Cash-starved CDA seeks lost club to make money
ISLAMABAD, June 26: Cash-strapped Capital Development Authority (CDA) wants the Rs1.28 billion club complex standing mocking at it in the F-9 Park come to its rescue.
Dawn has learnt that CDA bosses have sought advice from their law department whether their Citizens Club misadventure could be put to commercial use without violating the Supreme Court verdict that shut it down in 2010.
Before the fabulous club complex could open its membership to the elites of Islamabad, the apex court upheld a citizen’s petition that public places like parks could not be used for commercial purposes.
That made the CDA rename the club as “community centre” but the magnificent structure has since stood as a haunted place.
“Yes, the Supreme Court ruling is there. But it did not stop CDA from profiting from something raised with billions of taxpayers’ money,” a CDA official told Dawn.
Initiated by Kamran Lashari, a former CDA chairman, and designed by renowned architect Nayyar Ali Dada, the club complex boasts a 475-seat auditorium, library, conference halls, swimming pools, restaurants, fitness centres, squash and tennis courts, aerobic area, gymnasium, billiard room, games room, banquet halls and residential rooms for the members.
Private citizens were proposed to be 62.5 per cent of the membership, government officers and parliamentarians 15 per cent, CDA officers 7.5 per cent and diplomats and corporate sector 15 per cent.
“We were to generate a good amount of money from the membership fee of the Citizens Club but the dream could not materialise because of the apex court’s decision,” an official associated with the project said.
“Instead, the structures stand unused and deteriorating with time,” lamented a senior CDA official without sharing his name.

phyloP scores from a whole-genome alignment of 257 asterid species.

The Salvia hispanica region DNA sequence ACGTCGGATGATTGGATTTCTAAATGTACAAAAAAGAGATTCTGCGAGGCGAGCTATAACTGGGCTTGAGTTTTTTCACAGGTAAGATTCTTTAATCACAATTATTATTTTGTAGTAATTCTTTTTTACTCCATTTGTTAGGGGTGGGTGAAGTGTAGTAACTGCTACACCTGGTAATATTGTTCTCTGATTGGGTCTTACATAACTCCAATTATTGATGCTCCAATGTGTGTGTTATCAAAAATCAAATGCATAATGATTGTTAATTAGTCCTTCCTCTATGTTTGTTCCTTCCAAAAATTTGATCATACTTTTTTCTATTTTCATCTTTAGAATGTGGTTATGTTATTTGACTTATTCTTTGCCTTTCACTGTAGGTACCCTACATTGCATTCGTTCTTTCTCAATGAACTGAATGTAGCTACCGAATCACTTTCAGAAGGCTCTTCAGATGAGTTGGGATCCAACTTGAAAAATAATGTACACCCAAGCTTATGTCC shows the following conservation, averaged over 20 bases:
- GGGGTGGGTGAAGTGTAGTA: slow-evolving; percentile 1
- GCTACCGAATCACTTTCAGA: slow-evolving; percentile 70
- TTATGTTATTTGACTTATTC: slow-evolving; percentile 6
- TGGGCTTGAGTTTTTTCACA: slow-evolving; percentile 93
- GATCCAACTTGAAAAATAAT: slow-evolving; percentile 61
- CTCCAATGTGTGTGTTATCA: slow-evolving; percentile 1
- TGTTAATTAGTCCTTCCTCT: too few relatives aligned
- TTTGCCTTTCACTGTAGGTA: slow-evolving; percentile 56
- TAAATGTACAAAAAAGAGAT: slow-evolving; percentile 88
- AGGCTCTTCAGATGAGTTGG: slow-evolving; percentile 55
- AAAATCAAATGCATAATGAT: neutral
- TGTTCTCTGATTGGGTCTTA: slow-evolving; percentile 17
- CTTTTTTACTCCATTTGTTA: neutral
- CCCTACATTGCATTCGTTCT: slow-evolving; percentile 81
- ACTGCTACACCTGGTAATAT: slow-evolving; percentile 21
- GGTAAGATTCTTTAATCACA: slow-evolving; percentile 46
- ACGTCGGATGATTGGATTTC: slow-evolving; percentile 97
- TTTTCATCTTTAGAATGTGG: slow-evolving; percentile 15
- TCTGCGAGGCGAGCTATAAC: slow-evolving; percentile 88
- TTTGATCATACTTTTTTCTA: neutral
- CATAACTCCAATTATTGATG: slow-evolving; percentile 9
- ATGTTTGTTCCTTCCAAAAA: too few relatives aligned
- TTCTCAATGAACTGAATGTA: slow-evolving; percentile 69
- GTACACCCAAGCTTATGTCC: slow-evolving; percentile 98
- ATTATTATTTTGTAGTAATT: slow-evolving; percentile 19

“These structures are meant for the general public but how to put them to that use in the light of the Supreme Court judgment is a question for lawyers to answer,” he said.
The 2010 judgment said: “This [Rs1.28billion] huge amount belongs to no one else except the taxpayers/citizens. Such amount, therefore, could have been spent appropriately for their welfare instead of providing luxurious type of Citizens’ Club only for its members.
“We are not opposing establishment/construction of such like clubs in the Capital, but definitely on a suitable place and by not curtailing rights of the general public.
“CDA can undertake such projects not in the park, but in any other area, ensuring at the same time that the money of taxpayers shall not be used for such purposes.
“Instead of abandoning the project, the CDA, with the approval of the federal government, may utilise the building and other facilities for any public welfare project, like women university, medical/engineering college, science, technology or IT institution, etc.”
This paragraph of the judgment is seen by the CDA as a window of opportunity.
CDA sources say the Citizens Club was located at F-9 Park as land acquiring problems prevented its establishment in sectors H-11/2 and F-12. But the explanation did not appeal the Supreme Court.